Why were Christian Scientists prosecuted for practicing medicine in the 19th Century?

409px-Mary_Baker_Eddy

Founder of Christian Science – Mary Baker Eddy (1821-1910)

In the United States during the second half of the Nineteenth Century, states passed a series of laws that slowly established a medical licensing system.[1] Elite Regular, Homeopathic and Eclectic worked to together to eliminate medical practices that they found ridiculous. After medical licensing boards were established, they began to target marginalized medical practitioners for illegally practicing medicine. Interestingly, one of the groups targeted by these boards were Christian Scientists even though they did not practice medicine in the traditional sense. Instead they used religion and metaphysics to fight illness. While they did not act like doctors, they often accepted money from the people that they were treating. By the end of the 19th Century, medical licensing boards began were aggressively filing criminal actions against Christian Scientists.

Christian Science was described by Mary Baker Eddy as a “medicoreligious hybrid” that combined physical well-being with religious beliefs. In 1875, Eddy published a book titled Science and Health. This widely read text started the Christian Science movement and created a unique example of faith healing in the United States. While Christian Science initially was perceived as simply another type of faith healing, over time it acquired notoriety and acclaim unusual for spiritual healing. During the 1880s and 1890s, the movement picked up steam and became a legitimate challenger to scientific medicine. By the 1890s, state courts and legislatures debated whether Christian Scientists practiced medicine under state licensing laws.[2]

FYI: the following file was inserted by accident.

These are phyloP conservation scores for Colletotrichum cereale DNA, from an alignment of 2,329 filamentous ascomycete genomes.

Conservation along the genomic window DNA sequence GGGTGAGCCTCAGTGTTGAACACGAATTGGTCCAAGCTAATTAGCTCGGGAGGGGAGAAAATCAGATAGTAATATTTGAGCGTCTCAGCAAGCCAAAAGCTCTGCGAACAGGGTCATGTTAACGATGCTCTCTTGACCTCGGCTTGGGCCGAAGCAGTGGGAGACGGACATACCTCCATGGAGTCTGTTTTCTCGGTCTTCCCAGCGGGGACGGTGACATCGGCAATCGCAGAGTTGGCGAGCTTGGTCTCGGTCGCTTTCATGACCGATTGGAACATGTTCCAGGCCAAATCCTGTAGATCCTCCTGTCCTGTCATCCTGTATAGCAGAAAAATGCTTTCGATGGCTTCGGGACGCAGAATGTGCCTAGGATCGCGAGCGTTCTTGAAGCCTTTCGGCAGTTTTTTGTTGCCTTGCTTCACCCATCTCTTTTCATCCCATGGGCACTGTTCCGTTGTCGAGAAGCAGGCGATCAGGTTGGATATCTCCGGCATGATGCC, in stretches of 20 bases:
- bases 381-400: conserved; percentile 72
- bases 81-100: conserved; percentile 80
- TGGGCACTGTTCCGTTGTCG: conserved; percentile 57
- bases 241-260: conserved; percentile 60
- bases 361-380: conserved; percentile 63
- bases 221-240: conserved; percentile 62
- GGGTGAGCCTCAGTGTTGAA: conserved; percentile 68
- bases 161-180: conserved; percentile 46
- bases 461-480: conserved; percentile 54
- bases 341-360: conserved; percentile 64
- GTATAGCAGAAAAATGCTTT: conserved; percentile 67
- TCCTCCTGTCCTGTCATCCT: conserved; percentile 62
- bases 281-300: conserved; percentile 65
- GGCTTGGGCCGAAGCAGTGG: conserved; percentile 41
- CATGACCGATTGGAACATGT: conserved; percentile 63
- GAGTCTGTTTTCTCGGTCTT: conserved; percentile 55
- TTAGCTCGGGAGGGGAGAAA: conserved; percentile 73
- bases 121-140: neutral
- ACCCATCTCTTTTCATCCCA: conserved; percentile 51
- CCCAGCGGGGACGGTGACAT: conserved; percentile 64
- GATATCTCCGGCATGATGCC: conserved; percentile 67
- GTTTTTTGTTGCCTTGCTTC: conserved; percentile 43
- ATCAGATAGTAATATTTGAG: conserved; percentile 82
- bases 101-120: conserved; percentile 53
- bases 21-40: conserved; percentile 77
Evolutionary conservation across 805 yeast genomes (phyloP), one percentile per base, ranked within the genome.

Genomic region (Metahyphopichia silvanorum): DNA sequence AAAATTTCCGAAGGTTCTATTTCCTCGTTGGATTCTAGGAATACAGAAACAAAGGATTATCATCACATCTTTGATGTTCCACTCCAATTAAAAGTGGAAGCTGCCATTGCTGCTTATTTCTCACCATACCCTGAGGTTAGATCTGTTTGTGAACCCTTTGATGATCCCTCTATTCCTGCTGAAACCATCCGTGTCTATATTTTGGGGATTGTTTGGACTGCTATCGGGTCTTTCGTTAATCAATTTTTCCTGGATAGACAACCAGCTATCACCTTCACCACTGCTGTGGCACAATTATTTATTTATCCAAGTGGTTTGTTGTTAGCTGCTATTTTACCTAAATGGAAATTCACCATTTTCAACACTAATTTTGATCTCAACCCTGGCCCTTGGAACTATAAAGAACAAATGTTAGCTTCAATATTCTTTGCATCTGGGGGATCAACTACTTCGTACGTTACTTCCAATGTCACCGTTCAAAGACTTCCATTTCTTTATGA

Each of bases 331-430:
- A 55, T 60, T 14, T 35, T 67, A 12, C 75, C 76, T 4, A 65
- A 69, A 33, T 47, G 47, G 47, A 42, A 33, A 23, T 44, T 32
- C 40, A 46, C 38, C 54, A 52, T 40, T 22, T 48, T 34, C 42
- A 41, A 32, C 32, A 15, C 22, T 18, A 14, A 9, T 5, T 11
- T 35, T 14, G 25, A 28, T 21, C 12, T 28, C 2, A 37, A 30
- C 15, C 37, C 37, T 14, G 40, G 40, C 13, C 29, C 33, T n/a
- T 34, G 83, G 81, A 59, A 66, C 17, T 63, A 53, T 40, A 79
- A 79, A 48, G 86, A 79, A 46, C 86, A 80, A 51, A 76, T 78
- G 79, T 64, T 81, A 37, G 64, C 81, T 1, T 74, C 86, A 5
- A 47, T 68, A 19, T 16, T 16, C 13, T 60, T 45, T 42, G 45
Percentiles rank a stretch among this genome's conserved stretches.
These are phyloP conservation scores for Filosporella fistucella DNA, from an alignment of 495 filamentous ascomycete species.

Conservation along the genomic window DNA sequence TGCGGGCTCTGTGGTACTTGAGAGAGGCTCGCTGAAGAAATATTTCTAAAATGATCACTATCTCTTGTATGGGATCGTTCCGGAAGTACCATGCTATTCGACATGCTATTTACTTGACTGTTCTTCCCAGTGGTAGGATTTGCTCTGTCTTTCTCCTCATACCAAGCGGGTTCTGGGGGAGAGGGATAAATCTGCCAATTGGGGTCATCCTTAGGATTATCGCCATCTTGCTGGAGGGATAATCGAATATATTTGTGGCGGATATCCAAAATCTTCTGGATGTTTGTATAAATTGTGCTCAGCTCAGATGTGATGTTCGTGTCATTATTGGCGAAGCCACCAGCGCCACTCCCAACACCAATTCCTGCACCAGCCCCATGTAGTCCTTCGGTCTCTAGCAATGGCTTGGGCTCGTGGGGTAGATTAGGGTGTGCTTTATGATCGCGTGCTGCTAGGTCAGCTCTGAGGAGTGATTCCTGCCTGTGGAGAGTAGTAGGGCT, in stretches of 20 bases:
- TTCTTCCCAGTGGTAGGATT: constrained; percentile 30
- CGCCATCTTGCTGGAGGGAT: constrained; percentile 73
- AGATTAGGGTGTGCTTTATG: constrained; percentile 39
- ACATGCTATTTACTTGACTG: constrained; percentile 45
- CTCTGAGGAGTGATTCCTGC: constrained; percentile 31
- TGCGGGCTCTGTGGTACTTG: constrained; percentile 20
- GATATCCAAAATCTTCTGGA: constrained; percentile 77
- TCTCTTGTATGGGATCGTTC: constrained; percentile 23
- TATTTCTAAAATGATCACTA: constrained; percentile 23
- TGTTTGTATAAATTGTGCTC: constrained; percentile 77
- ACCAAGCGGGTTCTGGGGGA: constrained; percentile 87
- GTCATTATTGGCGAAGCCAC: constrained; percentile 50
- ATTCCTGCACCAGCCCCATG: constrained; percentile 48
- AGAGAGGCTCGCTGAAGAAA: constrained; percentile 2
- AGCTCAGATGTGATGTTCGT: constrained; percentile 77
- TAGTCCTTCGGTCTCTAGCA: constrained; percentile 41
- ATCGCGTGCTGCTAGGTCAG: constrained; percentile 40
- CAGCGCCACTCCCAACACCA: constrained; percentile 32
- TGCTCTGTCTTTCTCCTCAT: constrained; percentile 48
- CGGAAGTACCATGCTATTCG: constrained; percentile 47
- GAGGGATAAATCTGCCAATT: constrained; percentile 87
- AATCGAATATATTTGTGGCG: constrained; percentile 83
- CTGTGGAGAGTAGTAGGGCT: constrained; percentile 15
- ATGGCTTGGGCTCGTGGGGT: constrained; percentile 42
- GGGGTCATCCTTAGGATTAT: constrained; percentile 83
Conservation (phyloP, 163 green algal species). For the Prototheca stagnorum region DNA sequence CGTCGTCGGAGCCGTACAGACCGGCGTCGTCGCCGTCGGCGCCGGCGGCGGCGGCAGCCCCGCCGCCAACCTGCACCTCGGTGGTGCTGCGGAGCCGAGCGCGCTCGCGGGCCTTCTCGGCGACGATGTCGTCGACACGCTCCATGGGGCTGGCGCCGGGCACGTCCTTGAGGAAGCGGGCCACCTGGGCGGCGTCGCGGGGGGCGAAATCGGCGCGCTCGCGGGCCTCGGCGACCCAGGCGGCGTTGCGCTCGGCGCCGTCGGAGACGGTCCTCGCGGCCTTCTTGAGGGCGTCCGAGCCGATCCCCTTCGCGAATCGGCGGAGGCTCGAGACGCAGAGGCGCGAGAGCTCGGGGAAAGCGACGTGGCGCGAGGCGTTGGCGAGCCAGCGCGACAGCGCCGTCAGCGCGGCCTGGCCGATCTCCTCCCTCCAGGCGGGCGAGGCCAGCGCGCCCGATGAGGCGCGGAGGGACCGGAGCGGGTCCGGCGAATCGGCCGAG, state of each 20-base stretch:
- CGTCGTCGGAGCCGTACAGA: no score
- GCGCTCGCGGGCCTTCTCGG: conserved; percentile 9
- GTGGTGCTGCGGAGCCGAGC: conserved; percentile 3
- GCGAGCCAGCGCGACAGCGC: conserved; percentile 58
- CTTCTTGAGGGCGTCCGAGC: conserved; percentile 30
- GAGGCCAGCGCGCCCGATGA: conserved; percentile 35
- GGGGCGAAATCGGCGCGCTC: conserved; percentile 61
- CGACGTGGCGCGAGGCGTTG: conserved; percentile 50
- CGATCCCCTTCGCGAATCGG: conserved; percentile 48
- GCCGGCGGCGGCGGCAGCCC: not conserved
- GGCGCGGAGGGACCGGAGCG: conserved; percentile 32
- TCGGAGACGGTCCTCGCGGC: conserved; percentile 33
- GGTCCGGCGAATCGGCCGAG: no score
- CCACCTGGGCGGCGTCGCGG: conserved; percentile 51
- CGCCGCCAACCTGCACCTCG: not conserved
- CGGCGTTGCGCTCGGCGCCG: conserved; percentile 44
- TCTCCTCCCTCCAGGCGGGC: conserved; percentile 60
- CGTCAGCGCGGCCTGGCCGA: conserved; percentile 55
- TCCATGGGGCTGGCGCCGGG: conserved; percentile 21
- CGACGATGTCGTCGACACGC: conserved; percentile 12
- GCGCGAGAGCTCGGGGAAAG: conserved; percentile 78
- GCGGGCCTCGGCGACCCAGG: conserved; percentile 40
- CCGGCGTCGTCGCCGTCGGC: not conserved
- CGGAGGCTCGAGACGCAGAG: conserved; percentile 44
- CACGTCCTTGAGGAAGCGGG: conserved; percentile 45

Despite widely exaggerated claims by members of the medical press that there were more than one million Christian Scientists practicing medicine in the United States in 1890s, it was likely that there were no more than fifty thousand Christian Scientists in the entire country. Additionally, few of these adherents worked as faith healers. Regulars, Homeopaths, and Eclectics were not overrun by a horde army of faith healers despite their repeated assertions to the contrary. Christian Science was a small religious community, but physicians were outraged by the religious beliefs espoused by Mary Baker Eddy and her adherents.[3]

Read the rest of the article at DailyHistory.org 

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Categories: History of Medicine, Legal History, United States History

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